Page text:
88 Works

Constitutive and induced phenolics and volatiles in Quercus pyrenaica

Andrea Galmán, Luis Abdala-Roberts, Pola Wartalska, Felisa Covelo, Gregory Röder, Mark A. Szenteczki, Xoaquín Moreira & Sergio Rasmann
With this dataset, we studied elevational gradients and their underlying climatic factors in constitutive and induced phenolics and volatile organic compounds in Oak trees. Oak defences were measured in leaves in a field study. The dataset includes data for 18 populations of Quercus pyrenaica spanning a 1300 m elevational gradient (from 370 to 1614 m) with their correspondence coordinates. In each population we sampled six saplings that were randomly assigned to one of two treatments:...

Data from: Sequential co-infections drive parasite competition and the outcome of infection

Giacomo Zilio & Jacob Koella
1) Co-infections by multiple parasites are common in natural populations. Some of these are likely to be the result of sequential rather than simultaneous infections. The timing of the co-infections may affect their competitive interactions, thereby influencing the success of the parasites and their impact on the host. This may have important consequence for epidemiological and eco-evolutionary dynamics. 2) We examined in two ecological conditions the effect of sequential co-infection on the outcome of infection...

Data from: Heritable variation in root secondary metabolites is associated with recent climate

Zoe Bont, Tobias Züst, Carla Arce, Meret Huber & Matthias Erb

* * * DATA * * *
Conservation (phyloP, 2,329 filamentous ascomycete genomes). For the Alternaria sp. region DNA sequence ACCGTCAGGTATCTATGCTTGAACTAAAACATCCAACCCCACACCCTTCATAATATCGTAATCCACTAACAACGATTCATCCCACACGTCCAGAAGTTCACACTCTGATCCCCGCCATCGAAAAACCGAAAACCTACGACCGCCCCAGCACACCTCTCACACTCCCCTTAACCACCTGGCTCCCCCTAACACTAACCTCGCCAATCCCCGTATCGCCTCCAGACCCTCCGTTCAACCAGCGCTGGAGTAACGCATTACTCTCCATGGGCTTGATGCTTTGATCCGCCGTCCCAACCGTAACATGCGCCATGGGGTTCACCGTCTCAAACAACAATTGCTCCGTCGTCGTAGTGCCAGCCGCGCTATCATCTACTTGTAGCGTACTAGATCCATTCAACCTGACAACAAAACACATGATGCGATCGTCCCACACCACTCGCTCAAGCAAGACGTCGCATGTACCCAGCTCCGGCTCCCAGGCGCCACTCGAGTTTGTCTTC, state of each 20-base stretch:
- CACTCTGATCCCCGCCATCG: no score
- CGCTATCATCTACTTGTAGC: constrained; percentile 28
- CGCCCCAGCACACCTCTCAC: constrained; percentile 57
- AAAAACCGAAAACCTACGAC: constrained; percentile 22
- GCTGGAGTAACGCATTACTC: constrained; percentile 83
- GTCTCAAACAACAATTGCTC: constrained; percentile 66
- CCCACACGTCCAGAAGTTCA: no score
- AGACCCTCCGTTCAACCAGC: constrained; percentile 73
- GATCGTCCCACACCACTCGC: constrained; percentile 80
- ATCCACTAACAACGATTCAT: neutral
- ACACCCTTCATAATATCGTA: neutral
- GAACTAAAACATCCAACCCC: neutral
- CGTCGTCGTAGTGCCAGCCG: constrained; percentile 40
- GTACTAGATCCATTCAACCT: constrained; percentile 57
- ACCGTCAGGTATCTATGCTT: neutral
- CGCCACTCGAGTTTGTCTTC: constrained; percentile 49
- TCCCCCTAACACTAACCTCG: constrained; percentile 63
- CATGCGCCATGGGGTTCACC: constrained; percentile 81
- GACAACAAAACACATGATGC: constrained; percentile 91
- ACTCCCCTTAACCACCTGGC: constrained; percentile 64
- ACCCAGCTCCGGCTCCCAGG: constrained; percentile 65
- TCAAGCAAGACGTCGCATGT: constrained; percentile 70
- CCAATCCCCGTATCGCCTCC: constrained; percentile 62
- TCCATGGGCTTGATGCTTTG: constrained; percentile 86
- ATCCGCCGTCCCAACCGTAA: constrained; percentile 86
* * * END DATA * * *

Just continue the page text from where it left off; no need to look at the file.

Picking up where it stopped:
1. Plants can adapt to changing environments by adjusting the production and maintenance of diverse sets of bioactive secondary metabolites. To date, the impact of climatic conditions relative to other factors such as soil abiotic factors and herbivore pressure on the evolution of plant secondary metabolites is poorly understood, especially for plant roots. 2. We explored associations between root latex secondary metabolites in 63 Taraxacum officinale populations across Switzerland and climatic conditions, soil abiotic parameters,...

Data from: To bee or not to bee: the “raison d’être” of toxic secondary compounds in the pollen of Boraginaceae

Christophe Praz, Vincent Trunz, Matteo Lucchetti, Dimitri Bénon, Achik Dorchin, Gaylord Desurmont, Christina Kast, Sergio Rasmann & Gaëtan Glauser
This dataset contains all data analyzed in the article "To bee or not to bee: The “raison d’être” of toxic secondary compounds in the pollen of Boraginaceae", by V. Trunz et al, published in Functional Ecology. List of files: in "PGLS" folder, "PA_values.csv" gives the transformed PA values for pollen and corolla. "Group" stands for Borago-Group (1) or other species (0). The tree ("tree_Boraginaceae.txt") is in Nexus format. This dataset can be used for CAPER...

Data from: Adaptations and responses of the common dandelion to low atmospheric pressure in high altitude environments

Carla Arce, Zoe Bont, Ricardo Machado, Paulo Cristaldo & Matthias Erb
Atmospheric pressure is an important, yet understudied factor that may shape plant ecology and evolution. By growing plants under controlled conditions at different experimental stations in the Swiss alps, we evaluated the impact of ecologically realistic atmospheric pressures between 660 and 950 hPa on the growth and defence of different dandelion populations. Low atmospheric pressure was associated with reduced root growth and defensive sesquiterpene lactone production. Defence suppression only occurred in populations originating from lower...

Evolutionary changes in an invasive plant support the defensive role of plant volatiles

Carlos Bustos-Segura, Tiantian Lin, Klaas Vrieling, Diane Laplanche, Peter G. L. Klinkhamer, Yonggen Lou, Leon Bekooy, Thomas Degen, Ted Turlings & Gaylord Desurmont